The most recent catalyst for the conflict between the Movie Mavens and the Canon Mavens heating up has been the character of Tauriel.  Tauriel, for those who have successfully avoided the controversy thus far, is a character created by Peter Jackson and the other writers.  She is one of the Silvan Elves, and is at the same time female and warrior.  According to Evangeline Lilly, the actress cast to play Tauriel, she is younger than Legolas.  Ms. Lilly says “She doesn’t have quite the wisdom and poise that those two boys (Thranduil and Legolas) do; she’s a little more … gritty.  A little more spontaneous, passionate perhaps.”  Ms. Lilly also describes her character as “an absolutely ruthless, deadly killer.”[ii]

From the moment Tauriel’s character was suggested in the film cast, Canon Mavens have been infuriated by the entire idea.  “The more I get excited about the next film, the more trepidation I get about Tauriel,” wrote one poster on a Movie Discussion chat board.  “I just don’t really want a made up character taking up a large portion of the second film.  I could just about cope with Legolas appearing . . . but this just seems too much.  There is not even a basis for the character!”[iii]  Another poster with similar preferences writes, “If this ‘character’ makes any more than a fleeting appearance, it could take me right out of the film.”

“I’m really looking forward to seeing her,” another poster on the same chat board replied, “as I like them giving the Mirkwood Elves more of a face, especially in comparison to Thranduil and Legolas who have a different heritage.  Plus, I always thought Evangeline Lilly is born to play an Elf.”[iv]  The Movie Maven point of view might best be expressed by another voice later in the discussion: “I think that P.J. and company won’t let us down.”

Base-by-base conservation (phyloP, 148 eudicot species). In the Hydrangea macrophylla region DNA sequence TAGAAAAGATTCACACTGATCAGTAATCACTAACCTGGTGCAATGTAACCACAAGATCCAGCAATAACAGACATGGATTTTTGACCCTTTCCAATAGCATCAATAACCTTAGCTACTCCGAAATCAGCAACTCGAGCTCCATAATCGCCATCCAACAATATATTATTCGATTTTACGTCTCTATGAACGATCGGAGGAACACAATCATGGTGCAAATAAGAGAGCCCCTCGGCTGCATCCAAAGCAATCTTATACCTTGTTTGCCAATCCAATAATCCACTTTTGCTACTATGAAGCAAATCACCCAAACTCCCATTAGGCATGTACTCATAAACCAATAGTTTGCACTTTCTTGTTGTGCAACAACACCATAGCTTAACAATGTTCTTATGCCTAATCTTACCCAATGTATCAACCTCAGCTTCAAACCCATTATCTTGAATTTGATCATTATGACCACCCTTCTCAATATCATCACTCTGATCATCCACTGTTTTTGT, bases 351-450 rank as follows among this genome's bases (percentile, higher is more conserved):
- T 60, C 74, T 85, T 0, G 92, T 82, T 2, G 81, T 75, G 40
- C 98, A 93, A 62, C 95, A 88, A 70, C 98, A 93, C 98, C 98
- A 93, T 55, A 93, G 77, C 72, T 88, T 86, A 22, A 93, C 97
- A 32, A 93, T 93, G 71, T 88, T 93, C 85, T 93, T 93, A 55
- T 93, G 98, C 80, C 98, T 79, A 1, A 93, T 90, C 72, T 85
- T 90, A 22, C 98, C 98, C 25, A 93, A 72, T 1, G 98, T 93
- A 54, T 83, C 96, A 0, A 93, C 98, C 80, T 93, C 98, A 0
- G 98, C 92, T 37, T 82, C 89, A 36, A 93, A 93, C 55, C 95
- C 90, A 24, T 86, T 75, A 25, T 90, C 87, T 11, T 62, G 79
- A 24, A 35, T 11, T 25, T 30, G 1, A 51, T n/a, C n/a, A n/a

These posts were written almost a year before the first of the three Hobbit movies was released.  At the time, most fans knew no more than the character’s name and the name of the actress cast to play her.  As we learned more about the character, the controversy increased.  The comment that Tauriel would be a “ruthless killer” set off a rush of pointed remarks, which again divided the community between those who loved the idea of extending the world beyond what is specific to the book and those who would keep everything exactly as Professor Tolkien wrote it.  The posts concerning this new controversy are too recent to quote here, out of respect for their authors.  The opinions expressed range from an optimistic ‘Give it a chance’ and ‘Jackson has never let us down yet’ to a very discouraged ‘Jackson destroyed Lord of the Rings with his changes’ and ‘I will never see these movies if this character is included, and none of you should either.’